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Bush, Kerry Move to Nail Down Votes in Final Four Days

President Bush and his challenger, Senator John Kerry, moved Friday to sum up their election campaigns. Election Day is Tuesday, although voters have already begun casting ballots in states that allow early voting. Polls show the race remains virtually even.

Having made their pitches for months, President Bush and Senator Kerry sought to, in the words of one campaign strategist, "close the sale" to prospective voters in crucial states.

Mr. Bush spoke at rallies in New Hampshire before heading to Ohio while Mr. Kerry stumped across the hotly contested state of Florida. Both men also opted for star power to help them in the final campaign days. Mr. Bush scheduled a joint appearance in Ohio with Arnold Schwarzenegger, the film star who has a new political career as governor of California. Mr. Kerry ended his campaign day with a rally in Miami topped off by an appearance by rock icon Bruce Springsteen.

In their stops, the two contenders pulled together the thematic strands of their campaigns like lawyers making closing arguments to a jury.

Senator Kerry, the Democratic Party candidate, sounded his theme of a "fresh start for America." He pledged to bring U.S. troops home from Iraq and restore what he says is America's damaged credibility.

"I believe we begin by making certain the American people have the truth, and we do whatever it takes to lead our troops to success and bring them back home," said Mr. Kerry.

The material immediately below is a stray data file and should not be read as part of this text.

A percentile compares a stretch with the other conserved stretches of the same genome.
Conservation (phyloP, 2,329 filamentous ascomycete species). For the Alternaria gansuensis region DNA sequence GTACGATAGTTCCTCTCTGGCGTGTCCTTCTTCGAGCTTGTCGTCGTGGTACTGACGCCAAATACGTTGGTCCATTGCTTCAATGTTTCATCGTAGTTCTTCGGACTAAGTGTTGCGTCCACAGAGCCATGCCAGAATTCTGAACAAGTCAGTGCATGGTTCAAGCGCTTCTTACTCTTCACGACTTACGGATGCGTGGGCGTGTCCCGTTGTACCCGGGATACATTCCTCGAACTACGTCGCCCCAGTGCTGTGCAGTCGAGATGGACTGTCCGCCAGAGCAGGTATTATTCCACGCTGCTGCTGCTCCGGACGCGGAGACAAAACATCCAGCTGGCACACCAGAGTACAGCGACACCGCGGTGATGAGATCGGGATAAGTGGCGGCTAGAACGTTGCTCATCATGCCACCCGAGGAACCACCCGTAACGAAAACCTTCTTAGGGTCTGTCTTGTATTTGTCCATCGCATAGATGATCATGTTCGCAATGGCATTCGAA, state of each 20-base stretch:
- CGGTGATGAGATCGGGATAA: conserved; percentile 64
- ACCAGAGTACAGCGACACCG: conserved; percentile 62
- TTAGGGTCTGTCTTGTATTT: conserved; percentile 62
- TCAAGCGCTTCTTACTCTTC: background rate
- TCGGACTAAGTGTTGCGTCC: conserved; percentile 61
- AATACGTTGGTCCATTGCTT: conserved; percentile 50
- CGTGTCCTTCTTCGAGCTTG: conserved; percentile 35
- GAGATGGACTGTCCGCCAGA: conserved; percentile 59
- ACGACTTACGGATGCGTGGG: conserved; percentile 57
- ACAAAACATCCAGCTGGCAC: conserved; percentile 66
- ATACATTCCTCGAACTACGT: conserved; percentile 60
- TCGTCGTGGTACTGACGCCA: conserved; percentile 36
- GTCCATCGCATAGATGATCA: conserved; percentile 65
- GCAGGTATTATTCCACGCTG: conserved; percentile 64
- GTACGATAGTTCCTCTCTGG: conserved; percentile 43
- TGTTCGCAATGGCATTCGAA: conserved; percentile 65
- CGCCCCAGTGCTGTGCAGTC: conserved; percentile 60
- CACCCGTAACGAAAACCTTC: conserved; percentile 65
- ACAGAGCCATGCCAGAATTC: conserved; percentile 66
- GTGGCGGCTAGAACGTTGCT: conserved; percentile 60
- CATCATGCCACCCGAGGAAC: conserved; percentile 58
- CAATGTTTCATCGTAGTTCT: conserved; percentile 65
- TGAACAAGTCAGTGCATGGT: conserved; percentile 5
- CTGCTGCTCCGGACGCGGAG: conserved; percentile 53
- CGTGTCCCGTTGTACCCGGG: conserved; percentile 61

Mr. Kerry lashed out at what he characterized as the Bush Administration's favoritism for the wealthy and promised to help the middle class.

"And when they [the troops] do come home -- and they will when I'm president -- we begin by rebuilding an America with a strong middle class where everyone has a chance to work, and work at a job that allows you to pay your bills, get out of debt, get ahead, and do well in America," he added.

President Bush portrayed himself as stronger, more resolute, and better able to defend the United States from terrorist attacks than his opponent.

"I set a doctrine that these regimes are as equally guilty as the terrorists. When a president speaks, he must speak clearly and he must mean what he says," said Mr. Bush

Mr. Bush, the Republican Party candidate, said his administration's anti-terrorism strategy is working.

"Our strategy to win the war on terror is succeeding," Mr. Bush added. "We are shrinking the areas where terrorists can operate freely. We have the terrorists on the run. And so long as I am your president we'll be determined and steadfast and we will keep the terrorists on the run."

The most recent polls show the presidential race is virtually even. Even Hawaii, a state that Democrats won by 20 points in the 2000 race, is in contention. Former Vice President Al Gore, a Democrat, and the current Republican Vice-President Dick Cheney have scheduled last minute campaign visits to the island state.

Although most attention is focused on the presidential race, Americans will also choose 11 governors, 34 U.S. senators and all 435 members of the House of Representatives in Tuesday's voting.